MMOs and MMORPGs on PC
MMOs are games that can be in development for years. Alphas, Betas, early access… and many don’t stay online for long after release either. However, we’ve seen one popular and successful MMO every year for the last decade (I have a list on those too) and that means a handful from the 30 new multiplayer games here will be good.
Alright, now let’s get started! Kicking things off, it’s Core Punk by Artificial Core.
Set in a post-apocalyptic world with a fusion of styles from cyberpunk to dark fantasy, this is uniquely saying it’s an MMORPG with a fog of war in an open world.
The top-down perspective is going to not be to some people’s liking but it is something different from most of this list and it’s overflowing with style, and it’s great when a game knows its own identity.
Exploration is different because of the fog, which also allows you to ambush, and you’ll be discovering monster camps, guilds, farms, quests, and there is PvP using a responsive combat system with tactical and environmental elements.
It’s all pretty interesting and I know many have been looking for MMOs that don’t just have a medieval fantasy setting, so this should appeal to those wanting something new.
Open Beta is meant to happen at the end of 2020, so if that goes well we could actually see a 2021 release for Core Punk.
Next is Ember Sword by Bright Star Studios.
Free-to-play sandbox MMORPG that’s said to be a mix of Runescape and Albion promising to deliver a thrilling and dynamic universe with territory control and community-decided land development, hone your crafts with gathering, crafting, and trading up to be a wealthy caravan merchant while you gear up for classless combat in PvP against dungeons, bosses, and dangerous lands, and PvP will be for land control or in the outlaw territories where you can vie for rare and valuable resources.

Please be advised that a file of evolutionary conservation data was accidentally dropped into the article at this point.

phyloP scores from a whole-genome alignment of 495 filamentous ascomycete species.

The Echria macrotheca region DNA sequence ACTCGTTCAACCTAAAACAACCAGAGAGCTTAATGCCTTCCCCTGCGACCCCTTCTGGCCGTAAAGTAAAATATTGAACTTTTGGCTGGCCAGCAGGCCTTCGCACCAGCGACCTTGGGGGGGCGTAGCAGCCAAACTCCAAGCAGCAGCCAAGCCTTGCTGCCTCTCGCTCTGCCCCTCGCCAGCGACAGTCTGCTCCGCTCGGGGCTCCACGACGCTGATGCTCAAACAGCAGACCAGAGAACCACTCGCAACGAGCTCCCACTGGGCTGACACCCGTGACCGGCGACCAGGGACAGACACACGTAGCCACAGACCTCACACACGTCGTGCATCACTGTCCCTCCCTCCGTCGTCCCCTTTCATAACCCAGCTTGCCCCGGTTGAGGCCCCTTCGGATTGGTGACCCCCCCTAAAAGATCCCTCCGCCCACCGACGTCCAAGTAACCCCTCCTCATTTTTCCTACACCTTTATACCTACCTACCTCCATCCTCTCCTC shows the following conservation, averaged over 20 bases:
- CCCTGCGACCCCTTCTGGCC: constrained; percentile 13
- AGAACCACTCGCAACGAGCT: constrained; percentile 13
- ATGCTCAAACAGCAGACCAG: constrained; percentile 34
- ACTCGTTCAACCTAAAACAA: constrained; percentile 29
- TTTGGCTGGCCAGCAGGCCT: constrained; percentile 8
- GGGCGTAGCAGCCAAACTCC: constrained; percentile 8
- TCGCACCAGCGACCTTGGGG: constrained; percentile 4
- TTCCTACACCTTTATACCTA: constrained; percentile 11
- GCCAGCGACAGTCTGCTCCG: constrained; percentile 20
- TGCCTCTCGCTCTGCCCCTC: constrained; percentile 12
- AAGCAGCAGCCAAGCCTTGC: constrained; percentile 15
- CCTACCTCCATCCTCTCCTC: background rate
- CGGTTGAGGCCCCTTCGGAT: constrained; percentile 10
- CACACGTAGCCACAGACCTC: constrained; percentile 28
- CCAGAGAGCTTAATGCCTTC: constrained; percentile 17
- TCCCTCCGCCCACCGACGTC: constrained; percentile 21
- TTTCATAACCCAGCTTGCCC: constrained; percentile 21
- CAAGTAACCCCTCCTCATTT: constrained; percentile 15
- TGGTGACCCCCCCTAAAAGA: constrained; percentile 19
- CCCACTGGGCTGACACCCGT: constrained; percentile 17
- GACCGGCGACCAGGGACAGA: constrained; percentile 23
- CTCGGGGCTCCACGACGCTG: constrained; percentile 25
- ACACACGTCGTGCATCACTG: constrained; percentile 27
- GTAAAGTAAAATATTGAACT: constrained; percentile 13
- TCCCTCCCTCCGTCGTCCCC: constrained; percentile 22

It’s got a pretty cartoony look, which you can decide for yourself whether you like it or not, but if all the offered gameplay features are actually delivered this sounds like it could be something that lasts. Ember Sword is looking at an early 2022 release but with Alpha and Beta phases starting in 2020.
And then we have Valar by Quazer Studios. Here we have a universe of multiple planets created by the celestials, powerful beings that have formed and influenced everything around them.
Characters are classless but there are combat archetypes and you’re free to learn any of them and use what you like linked to what you’re wearing and using.
Much of that gear will be crafted by players with certain professions, making the economy of the game, and there will be gathering housing, and the expected PvP with dungeons, instanced raids, and bosses. PvP will include duels, a lawless area, faction warfare, and territories that guilds can capture and build upon.